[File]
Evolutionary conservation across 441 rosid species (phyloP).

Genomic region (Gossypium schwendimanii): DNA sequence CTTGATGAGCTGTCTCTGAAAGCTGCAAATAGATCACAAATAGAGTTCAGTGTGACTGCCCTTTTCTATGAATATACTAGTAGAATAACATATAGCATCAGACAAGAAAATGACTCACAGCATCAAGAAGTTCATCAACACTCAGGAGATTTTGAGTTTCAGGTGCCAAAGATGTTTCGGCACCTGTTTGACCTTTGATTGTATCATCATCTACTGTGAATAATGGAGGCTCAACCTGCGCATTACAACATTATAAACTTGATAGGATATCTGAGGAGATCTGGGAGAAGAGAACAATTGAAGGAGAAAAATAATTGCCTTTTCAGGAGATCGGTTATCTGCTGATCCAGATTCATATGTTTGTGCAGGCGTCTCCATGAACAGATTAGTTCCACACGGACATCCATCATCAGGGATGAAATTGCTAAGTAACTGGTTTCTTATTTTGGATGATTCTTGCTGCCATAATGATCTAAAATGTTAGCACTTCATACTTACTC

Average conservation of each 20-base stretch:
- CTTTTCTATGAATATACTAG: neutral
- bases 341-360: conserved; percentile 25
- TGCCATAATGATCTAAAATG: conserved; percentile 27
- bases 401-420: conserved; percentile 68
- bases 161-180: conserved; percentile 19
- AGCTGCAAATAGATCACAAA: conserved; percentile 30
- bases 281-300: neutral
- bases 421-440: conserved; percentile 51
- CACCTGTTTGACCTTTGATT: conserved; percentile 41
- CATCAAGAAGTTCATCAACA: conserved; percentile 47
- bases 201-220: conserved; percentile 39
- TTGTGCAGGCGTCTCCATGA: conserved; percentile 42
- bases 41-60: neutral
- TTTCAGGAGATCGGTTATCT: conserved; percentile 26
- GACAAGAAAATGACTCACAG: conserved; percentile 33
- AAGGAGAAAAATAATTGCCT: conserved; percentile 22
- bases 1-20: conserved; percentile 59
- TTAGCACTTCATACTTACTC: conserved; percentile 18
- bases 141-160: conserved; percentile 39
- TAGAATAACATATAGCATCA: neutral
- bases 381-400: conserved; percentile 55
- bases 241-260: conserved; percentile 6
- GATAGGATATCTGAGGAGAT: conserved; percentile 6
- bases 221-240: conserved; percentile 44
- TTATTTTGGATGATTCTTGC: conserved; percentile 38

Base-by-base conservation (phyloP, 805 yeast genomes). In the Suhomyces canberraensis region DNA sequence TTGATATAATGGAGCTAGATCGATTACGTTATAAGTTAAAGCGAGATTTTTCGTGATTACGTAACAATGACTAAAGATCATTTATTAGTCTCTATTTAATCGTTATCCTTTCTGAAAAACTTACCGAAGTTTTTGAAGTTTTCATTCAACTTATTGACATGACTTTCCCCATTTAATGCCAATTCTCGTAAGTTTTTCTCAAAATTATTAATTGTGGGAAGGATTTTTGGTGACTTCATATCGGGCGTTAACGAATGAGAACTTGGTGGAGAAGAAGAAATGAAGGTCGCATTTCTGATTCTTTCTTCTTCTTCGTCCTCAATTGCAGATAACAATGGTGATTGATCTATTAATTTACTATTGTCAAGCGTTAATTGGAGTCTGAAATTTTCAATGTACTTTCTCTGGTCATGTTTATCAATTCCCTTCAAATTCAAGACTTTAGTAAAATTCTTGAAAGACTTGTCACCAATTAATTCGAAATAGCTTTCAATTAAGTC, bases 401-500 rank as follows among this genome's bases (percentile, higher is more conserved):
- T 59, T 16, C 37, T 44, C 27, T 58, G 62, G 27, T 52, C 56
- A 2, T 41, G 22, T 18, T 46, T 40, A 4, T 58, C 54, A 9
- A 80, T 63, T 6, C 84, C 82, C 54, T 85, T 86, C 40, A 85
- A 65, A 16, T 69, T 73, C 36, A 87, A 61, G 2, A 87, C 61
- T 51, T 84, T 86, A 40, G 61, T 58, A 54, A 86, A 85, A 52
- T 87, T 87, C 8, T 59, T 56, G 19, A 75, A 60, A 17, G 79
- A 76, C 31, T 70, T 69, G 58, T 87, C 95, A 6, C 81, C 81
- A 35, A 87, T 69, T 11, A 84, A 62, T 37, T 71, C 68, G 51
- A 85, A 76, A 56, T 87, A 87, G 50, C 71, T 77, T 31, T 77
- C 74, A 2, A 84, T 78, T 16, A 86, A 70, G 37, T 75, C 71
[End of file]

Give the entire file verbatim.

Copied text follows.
Evolutionary conservation across 441 rosid species (phyloP).

Genomic region (Gossypium schwendimanii): DNA sequence CTTGATGAGCTGTCTCTGAAAGCTGCAAATAGATCACAAATAGAGTTCAGTGTGACTGCCCTTTTCTATGAATATACTAGTAGAATAACATATAGCATCAGACAAGAAAATGACTCACAGCATCAAGAAGTTCATCAACACTCAGGAGATTTTGAGTTTCAGGTGCCAAAGATGTTTCGGCACCTGTTTGACCTTTGATTGTATCATCATCTACTGTGAATAATGGAGGCTCAACCTGCGCATTACAACATTATAAACTTGATAGGATATCTGAGGAGATCTGGGAGAAGAGAACAATTGAAGGAGAAAAATAATTGCCTTTTCAGGAGATCGGTTATCTGCTGATCCAGATTCATATGTTTGTGCAGGCGTCTCCATGAACAGATTAGTTCCACACGGACATCCATCATCAGGGATGAAATTGCTAAGTAACTGGTTTCTTATTTTGGATGATTCTTGCTGCCATAATGATCTAAAATGTTAGCACTTCATACTTACTC

Average conservation of each 20-base stretch:
- CTTTTCTATGAATATACTAG: neutral
- bases 341-360: conserved; percentile 25
- TGCCATAATGATCTAAAATG: conserved; percentile 27
- bases 401-420: conserved; percentile 68
- bases 161-180: conserved; percentile 19
- AGCTGCAAATAGATCACAAA: conserved; percentile 30
- bases 281-300: neutral
- bases 421-440: conserved; percentile 51
- CACCTGTTTGACCTTTGATT: conserved; percentile 41
- CATCAAGAAGTTCATCAACA: conserved; percentile 47
- bases 201-220: conserved; percentile 39
- TTGTGCAGGCGTCTCCATGA: conserved; percentile 42
- bases 41-60: neutral
- TTTCAGGAGATCGGTTATCT: conserved; percentile 26
- GACAAGAAAATGACTCACAG: conserved; percentile 33
- AAGGAGAAAAATAATTGCCT: conserved; percentile 22
- bases 1-20: conserved; percentile 59
- TTAGCACTTCATACTTACTC: conserved; percentile 18
- bases 141-160: conserved; percentile 39
- TAGAATAACATATAGCATCA: neutral
- bases 381-400: conserved; percentile 55
- bases 241-260: conserved; percentile 6
- GATAGGATATCTGAGGAGAT: conserved; percentile 6
- bases 221-240: conserved; percentile 44
- TTATTTTGGATGATTCTTGC: conserved; percentile 38

Base-by-base conservation (phyloP, 805 yeast genomes). In the Suhomyces canberraensis region DNA sequence TTGATATAATGGAGCTAGATCGATTACGTTATAAGTTAAAGCGAGATTTTTCGTGATTACGTAACAATGACTAAAGATCATTTATTAGTCTCTATTTAATCGTTATCCTTTCTGAAAAACTTACCGAAGTTTTTGAAGTTTTCATTCAACTTATTGACATGACTTTCCCCATTTAATGCCAATTCTCGTAAGTTTTTCTCAAAATTATTAATTGTGGGAAGGATTTTTGGTGACTTCATATCGGGCGTTAACGAATGAGAACTTGGTGGAGAAGAAGAAATGAAGGTCGCATTTCTGATTCTTTCTTCTTCTTCGTCCTCAATTGCAGATAACAATGGTGATTGATCTATTAATTTACTATTGTCAAGCGTTAATTGGAGTCTGAAATTTTCAATGTACTTTCTCTGGTCATGTTTATCAATTCCCTTCAAATTCAAGACTTTAGTAAAATTCTTGAAAGACTTGTCACCAATTAATTCGAAATAGCTTTCAATTAAGTC, bases 401-500 rank as follows among this genome's bases (percentile, higher is more conserved):
- T 59, T 16, C 37, T 44, C 27, T 58, G 62, G 27, T 52, C 56
- A 2, T 41, G 22, T 18, T 46, T 40, A 4, T 58, C 54, A 9
- A 80, T 63, T 6, C 84, C 82, C 54, T 85, T 86, C 40, A 85
- A 65, A 16, T 69, T 73, C 36, A 87, A 61, G 2, A 87, C 61
- T 51, T 84, T 86, A 40, G 61, T 58, A 54, A 86, A 85, A 52
- T 87, T 87, C 8, T 59, T 56, G 19, A 75, A 60, A 17, G 79
- A 76, C 31, T 70, T 69, G 58, T 87, C 95, A 6, C 81, C 81
- A 35, A 87, T 69, T 11, A 84, A 62, T 37, T 71, C 68, G 51
- A 85, A 76, A 56, T 87, A 87, G 50, C 71, T 77, T 31, T 77
- C 74, A 2, A 84, T 78, T 16, A 86, A 70, G 37, T 75, C 71